KDnuggets™ News 17:n02, Jan 18: Most Popular Language For Machine Learning; Analytics & Data Science Make Business Smarter

[unable to retrieve full-text content]The Most Popular Language For Machine Learning and Data Science; Analytics & Data Science Make Business Smarter; Exclusive: Interview with Jeremy Howard on Deep Learning, Kaggle, Data Science; 90 Active Blogs on Analytics, Big Data, Data Mining, and Data Science
Original Post: KDnuggets™ News 17:n02, Jan 18: Most Popular Language For Machine Learning; Analytics & Data Science Make Business Smarter

Data Scientist New Year Resolutions for 2017

[unable to retrieve full-text content]Do you make any new year resolutions? Hit the gym more often? Lose that last 10 pounds? While personal resolutions often get a bad rap, setting professional goals at the start of the new year is not necessarily a bad idea. Check out one data scientist’s new year resolutions for 2017.
Original Post: Data Scientist New Year Resolutions for 2017

90 Active Blogs on Analytics, Big Data, Data Mining, Data Science, Machine Learning (updated)

[unable to retrieve full-text content]Stay up-to-date in the data science with active blogs. This is a list of 90 recently active blogs on Big Data, Data Science, Data Mining, Machine Learning, and Artificial intelligence (newly checked at 01-2017).
Original Post: 90 Active Blogs on Analytics, Big Data, Data Mining, Data Science, Machine Learning (updated)

The fivethirtyeight R package

Andrew Flowers, quantitiative editor of FiveThirtyEight.com, announced at last weeks’ RStudio conference the availability of a new R package containing data and analyses from some of their data journalism features: the fivethirtyeight package. (Andrew’s talk isn’t yet online, but you can see him discuss several of these stories in his UseR!2016 presentation.) While not an official product of the FiveThirtyEight editorial team, it was developed by Albert Y. Kim, Chester Ismay and Jennifer Chunn under their guidance. Their motivation for producing the package was to provide a resource for teaching data science: We are involved in statistics and data science education, in particular at the introductory undergraduate level. As such, we are always looking for data sets that balance being Rich enough to answer meaningful questions with, real enough to ensure that there is context, and realistic enough to convey to…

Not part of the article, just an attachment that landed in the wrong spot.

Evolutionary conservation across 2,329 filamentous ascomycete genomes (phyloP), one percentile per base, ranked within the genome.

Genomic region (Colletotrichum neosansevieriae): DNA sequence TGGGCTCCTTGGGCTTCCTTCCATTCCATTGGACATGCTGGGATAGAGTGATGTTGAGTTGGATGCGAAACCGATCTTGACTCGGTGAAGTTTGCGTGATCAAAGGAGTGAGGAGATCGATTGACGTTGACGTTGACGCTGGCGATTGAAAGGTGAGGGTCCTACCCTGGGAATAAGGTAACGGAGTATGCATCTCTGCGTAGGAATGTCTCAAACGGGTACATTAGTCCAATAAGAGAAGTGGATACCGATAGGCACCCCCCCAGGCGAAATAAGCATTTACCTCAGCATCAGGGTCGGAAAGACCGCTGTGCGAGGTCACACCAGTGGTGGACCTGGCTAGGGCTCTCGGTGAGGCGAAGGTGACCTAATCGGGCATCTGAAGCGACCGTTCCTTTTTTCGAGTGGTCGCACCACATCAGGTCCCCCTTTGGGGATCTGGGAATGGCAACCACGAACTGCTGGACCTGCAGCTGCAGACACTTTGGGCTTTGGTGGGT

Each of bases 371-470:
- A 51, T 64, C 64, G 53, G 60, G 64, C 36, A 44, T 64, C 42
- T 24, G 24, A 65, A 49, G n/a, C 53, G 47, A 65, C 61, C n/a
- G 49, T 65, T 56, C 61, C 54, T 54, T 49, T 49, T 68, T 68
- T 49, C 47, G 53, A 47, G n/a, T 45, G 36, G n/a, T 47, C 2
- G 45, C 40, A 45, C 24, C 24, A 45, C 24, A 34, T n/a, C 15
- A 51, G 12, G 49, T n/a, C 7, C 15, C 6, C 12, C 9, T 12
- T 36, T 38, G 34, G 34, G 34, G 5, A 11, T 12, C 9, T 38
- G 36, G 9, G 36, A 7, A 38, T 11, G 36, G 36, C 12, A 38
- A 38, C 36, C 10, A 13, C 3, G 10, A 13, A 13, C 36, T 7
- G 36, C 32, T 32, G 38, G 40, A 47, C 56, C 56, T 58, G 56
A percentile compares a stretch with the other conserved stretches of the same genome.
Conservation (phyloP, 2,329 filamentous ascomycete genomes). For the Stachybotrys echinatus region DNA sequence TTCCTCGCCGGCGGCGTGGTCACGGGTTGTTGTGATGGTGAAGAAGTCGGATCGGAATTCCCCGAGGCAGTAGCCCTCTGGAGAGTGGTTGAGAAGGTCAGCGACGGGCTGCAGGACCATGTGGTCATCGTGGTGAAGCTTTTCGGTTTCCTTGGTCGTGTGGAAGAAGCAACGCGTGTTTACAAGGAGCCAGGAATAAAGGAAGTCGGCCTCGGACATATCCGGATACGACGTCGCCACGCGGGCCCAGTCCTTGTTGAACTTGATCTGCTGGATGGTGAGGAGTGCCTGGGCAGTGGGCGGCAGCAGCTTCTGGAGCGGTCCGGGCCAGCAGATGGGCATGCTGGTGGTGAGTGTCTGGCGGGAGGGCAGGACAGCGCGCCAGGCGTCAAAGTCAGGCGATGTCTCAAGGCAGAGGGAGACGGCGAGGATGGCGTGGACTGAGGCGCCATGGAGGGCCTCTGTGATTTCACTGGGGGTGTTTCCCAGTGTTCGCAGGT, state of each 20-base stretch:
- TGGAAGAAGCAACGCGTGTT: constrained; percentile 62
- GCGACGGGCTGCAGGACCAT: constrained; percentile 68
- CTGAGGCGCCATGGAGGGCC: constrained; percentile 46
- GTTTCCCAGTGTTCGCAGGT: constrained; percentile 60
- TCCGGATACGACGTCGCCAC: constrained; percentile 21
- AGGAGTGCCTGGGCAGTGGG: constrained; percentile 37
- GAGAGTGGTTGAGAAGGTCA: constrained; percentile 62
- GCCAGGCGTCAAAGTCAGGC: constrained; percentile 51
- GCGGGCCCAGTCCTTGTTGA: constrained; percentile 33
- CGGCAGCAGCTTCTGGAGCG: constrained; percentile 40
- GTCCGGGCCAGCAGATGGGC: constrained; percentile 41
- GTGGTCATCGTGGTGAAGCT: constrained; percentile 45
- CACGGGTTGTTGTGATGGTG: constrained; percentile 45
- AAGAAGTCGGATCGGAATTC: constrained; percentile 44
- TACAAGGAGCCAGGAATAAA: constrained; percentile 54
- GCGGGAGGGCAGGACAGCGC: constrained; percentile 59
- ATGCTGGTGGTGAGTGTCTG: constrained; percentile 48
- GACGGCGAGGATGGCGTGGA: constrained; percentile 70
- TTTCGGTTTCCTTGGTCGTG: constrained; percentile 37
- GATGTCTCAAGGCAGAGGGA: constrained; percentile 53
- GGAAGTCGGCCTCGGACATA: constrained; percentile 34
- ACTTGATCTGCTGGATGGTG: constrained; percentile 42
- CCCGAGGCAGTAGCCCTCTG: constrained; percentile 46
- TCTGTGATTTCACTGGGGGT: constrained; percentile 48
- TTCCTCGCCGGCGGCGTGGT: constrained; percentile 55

Original Post: The fivethirtyeight R package

Big Data and the Internet of Things don’t make business smarter, Analytics and Data Science do

[unable to retrieve full-text content]Big Data does not convert data into actionable information. Big Data does not create value. But Data Science does, and it does not have to be complex or expensive, or even big.
Original Post: Big Data and the Internet of Things don’t make business smarter, Analytics and Data Science do

The Most Popular Language For Machine Learning and Data Science Is …

By Jean-Francois Puget, IBM. What programming language should one learn to get a machine learning or data science job?  That’s the silver bullet question.  It is debated in many forums.  I could provide here my own answer to it and explain why, but I’d rather look at some data first.  After all, this is what machine learners and data scientists should do: look at data, not opinions. So, let’s look at some data.  I will use the trend search available on indeed.com.  It looks for occurrences over time of selected terms in job offers.  It gives an indication of what skills employers are seeking.  Note however that it is not a poll on which skills are effectively in use.  It is rather an advanced indicator of how skill popularity evolve (more formally, it is probably close to the first order…
Original Post: The Most Popular Language For Machine Learning and Data Science Is …

A Non-comprehensive List of Awesome Things Other People Did in 2016